All of recorded history has occurred within the latter half of the Holocene epoch. The first written records appear around 5,000 years ago, and the first cities just over 4,000 years before that. They are all contained in a sliver smaller than 4 percent of Homo sapiens’ full history. This is because the Holocene, beginning about 11,700 years ago, brought more hospitable weather patterns, allowing humans to store large-scale agricultural surpluses, which in turn enabled the construction of the world we know today. Those conditions have come to an end. In the 1950s, human population, greenhouse gas emissions, chemical production, and infrastructure development began shooting upward, with biodiversity, cultural diversity, and wild habitat mirroring them downward. Nuclear fallout from bomb testing and ash from fossil fuel combustion spread around the world, leaving a thin layer of human-caused sediment in the geological record. As a result of all this, geologists recently took one step closer to designating a new epoch, the Anthropocene.
This development coincided with extreme weather around the globe, including deadly floods, record-breaking heat, and fatal landslides. Climatic instability is the direct result of just 1.5 degrees Celsius of warming caused by fossil fuels and habitat destruction. These impacts are “nonlinear” and “compounding,” meaning each fraction of a degree warmer produces more extreme consequences than the previous one. The increase from 1.5 degrees to 2 degrees Celsius will be more deadly than the increase from 1 degree to 1.5 degrees Celsius. More than 2 degrees of warming is very likely if we do not make fundamental changes, like removing fossil fuels from economies. Yet governments are still allowing fossil fuel use to increase and habitats to be destroyed.
What does this extreme weather mean for society? On the material side, fossil fuel power plants, power lines and transformers, and oil and gas drilling are vulnerable to the effects of floods, storms, and heat. Their efficacy will decrease as these natural events become more intense. Nuclear energy is vulnerable to floods and hurricanes, and heat can shut down nuclear plants indefinitely. Renewables are more resilient, but they are far from invulnerable. Turbine siting is difficult to do given unpredictable wind patterns; solar panels are susceptible to precipitation, heat, and storms. Weather shocks and biodiversity destruction put mass agriculture at great risk as well. On top of food and energy poverty, we can expect weather that kills people directly, like extreme heat and storms, and we can also expect more deadly disease-carrying parasites.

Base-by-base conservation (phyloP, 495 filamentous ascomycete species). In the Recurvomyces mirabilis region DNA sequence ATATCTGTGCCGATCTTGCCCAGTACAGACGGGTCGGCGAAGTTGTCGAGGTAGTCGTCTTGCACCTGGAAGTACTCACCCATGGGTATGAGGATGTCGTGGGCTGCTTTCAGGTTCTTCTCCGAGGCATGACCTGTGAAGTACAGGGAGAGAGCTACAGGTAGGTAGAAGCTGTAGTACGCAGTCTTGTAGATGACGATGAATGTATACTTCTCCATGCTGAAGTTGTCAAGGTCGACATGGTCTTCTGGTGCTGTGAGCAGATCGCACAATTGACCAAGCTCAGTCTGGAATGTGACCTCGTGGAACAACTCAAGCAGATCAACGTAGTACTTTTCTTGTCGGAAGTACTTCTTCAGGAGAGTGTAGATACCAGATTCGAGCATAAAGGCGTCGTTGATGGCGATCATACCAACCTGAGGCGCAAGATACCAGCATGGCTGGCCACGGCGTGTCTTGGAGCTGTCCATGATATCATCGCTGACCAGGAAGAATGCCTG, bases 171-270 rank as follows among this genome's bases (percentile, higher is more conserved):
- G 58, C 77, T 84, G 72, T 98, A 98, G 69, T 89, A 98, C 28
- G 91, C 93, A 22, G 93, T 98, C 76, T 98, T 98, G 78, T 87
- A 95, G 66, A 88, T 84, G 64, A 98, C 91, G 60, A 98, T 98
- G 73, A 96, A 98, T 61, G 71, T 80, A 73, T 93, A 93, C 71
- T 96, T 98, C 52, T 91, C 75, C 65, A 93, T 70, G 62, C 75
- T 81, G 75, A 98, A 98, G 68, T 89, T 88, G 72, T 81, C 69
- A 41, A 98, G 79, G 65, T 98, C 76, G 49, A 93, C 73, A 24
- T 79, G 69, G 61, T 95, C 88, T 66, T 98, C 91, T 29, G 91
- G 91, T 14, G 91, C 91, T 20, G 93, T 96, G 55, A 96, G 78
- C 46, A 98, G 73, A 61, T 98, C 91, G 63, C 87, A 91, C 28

Instability and scarcity shape the kinds of societies humans create. There may be sporadic positive outcomes: Global capitalism, with its networks of extraction and exploitation, may be harder to maintain. Some biodiversity may bounce back in lucky patches. The anxious camaraderie of “disaster communism” may bring people purpose and solidarity in moments of emergency.
We cannot know how humans will respond in the future. But there are already indications that instability and scarcity have begun to tip the scales in favor of life-destroying political responses, such as the rise of far-right, ethnonationalist parties in Europe in response to mass migrations. Resource shocks, like this century’s consecutive recessions and Covid-19, have entrenched existing hierarchies of property, wealth, and opportunity: The rich get richer, the poor poorer. Repeated extreme weather events have begun to wear on people psychologically, contributing to anxiety and despair. Under such stress, otherwise reasonable minds may turn to dictators who make false promises of security. As reality has grown harsher, some turn away from it, succumbing to apocalyptic mysticism in online echo chambers, focusing their ire on scapegoats—trans people, “wokeness,” Jews, the UN—because the real culprits are too powerful or inaccessible. Meanwhile, states of turmoil could expand the numbers of anti-intellectual death cults, fueling misplaced hatreds. Where climate denial was once spoken in the jargon of phony empiricism, now it is spoken in the religious register of paranoid delusion. Such conditions make the already difficult task of finding the solidarity and resilience necessary for long-term change nearly impossible.
This grim reality must shape every political program deployed to secure values like equality, liberty, dignity, and healthy, diverse life. The left as we understand it today arose with industrialization, still in the midst of Holocene stability. In this new epoch, it must adapt or die. It will look very different from the labor and justice movements of the 19th and 20th centuries; we may not recognize it in the 21st and beyond. Whatever shape it takes, champions for wildlife, fairness, and freedom must strategize based on the facts of the Anthropocene above all else, and not on some imagined future, but today, now.